The conviction of six Italian scientists, members of the Commission of High Risk, of criminal manslaughter for providing ‘inexact, incomplete and contradictory information’ few days prior to a deadly 6.3 magnitude earthquake in 2009, has alarmed the scientific community for all the wrong reasons. Instead of taking a step back to reflect on our role as scientists to society and to humanity as a whole, we have started polemicising on the fairness of the trial without even taking the time to read the indictments properly. Had we done that, we would have immediately realised that the trial was not against the science of predicting earthquakes but rather against a breach of morality. These ‘Gentlemen’, to say it a’ la Di Pietro, willfully evaded sharing knowledge at the peril of hundreds of people. And, as Ayn Rand eloquently reminds us in Atlas Shrugged, whilst an error of knowledge is not a moral flaw, a brake of morality be it the conscious choice of an action you know to be evil or a suspension of sight and of thought, is an account of infamy. And it is precisely due to this ‘negligence’ that they have been convicted.
Prior to the earthquake on the 6th of April 2009, in less than 4 months, L’Aquila had been bombarded by more than 400 strong quakes. It was an intense and unexpected survival training course, which thought the population to listen to their instinct and to sleep outside when they feared danger. But when on TV, they were reassured, in the name of science, that there was no risk of a big quake, many stopped listening to their instinct and stayed indoors. Unfortunately, the predictions were based on false assumptions and instead of preventing deaths it caused more victims.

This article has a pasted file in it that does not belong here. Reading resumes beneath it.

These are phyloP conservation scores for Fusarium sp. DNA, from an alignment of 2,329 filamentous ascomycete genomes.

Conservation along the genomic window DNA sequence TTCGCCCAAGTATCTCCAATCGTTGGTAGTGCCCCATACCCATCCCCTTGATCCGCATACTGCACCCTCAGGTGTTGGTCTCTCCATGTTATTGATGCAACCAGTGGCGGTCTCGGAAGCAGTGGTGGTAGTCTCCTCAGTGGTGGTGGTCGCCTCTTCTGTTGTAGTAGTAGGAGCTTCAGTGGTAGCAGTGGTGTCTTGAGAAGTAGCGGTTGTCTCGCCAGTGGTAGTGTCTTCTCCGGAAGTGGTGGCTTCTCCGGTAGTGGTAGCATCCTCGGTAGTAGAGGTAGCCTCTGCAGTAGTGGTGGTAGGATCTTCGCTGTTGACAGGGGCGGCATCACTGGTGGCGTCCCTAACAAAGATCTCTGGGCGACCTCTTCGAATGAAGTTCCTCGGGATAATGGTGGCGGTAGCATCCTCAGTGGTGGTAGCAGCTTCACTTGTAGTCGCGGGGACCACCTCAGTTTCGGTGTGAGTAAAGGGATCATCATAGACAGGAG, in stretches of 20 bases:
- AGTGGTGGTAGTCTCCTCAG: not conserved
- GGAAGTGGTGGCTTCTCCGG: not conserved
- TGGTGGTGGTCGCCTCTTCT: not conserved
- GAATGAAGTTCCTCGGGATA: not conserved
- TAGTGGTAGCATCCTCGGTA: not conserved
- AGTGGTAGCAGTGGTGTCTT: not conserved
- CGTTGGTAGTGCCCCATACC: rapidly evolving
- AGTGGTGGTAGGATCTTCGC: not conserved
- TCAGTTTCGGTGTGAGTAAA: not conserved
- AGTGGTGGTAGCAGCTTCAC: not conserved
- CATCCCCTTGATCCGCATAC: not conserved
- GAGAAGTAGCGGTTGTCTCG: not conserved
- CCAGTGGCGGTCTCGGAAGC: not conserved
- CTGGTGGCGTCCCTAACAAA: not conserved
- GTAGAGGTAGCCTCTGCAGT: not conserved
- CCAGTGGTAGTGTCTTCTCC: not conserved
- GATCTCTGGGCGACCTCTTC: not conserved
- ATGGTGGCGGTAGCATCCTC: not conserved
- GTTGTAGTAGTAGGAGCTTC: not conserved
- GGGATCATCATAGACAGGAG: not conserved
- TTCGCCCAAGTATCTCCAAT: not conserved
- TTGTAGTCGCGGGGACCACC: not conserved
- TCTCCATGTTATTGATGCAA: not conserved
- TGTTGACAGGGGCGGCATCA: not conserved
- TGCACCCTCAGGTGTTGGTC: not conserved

Having the ability to change people’s behaviour in a life threating event implies an awful lot of trust. Trust, however, goes hand in hand with responsibility. If we want trust from people we can’t misalign our moral compass and forget who we are accountable to. May we take this as a tragic lesson that underestimating or overemphasising events can have disastrous consequences. This doesn’t mean that we should suddenly stop researching or publishing our results in fear of getting things wrong, that’s just silly. What it does mean, however, is that we should be overly cautious in the way we conduct and communicate science, always keeping in mind that our actions can have profound effects on people’s lives.
More than three years have passed since the earthquake and let me assure you that in the hearts and souls of the survivors, there has been no healing. And there will never be. There can only be acceptance. And there can be no acceptance without trust. So lets start to rebuild this trust by taking a step back, with humility, respect and integrity, to reflect on our role and responsibilities as scientists.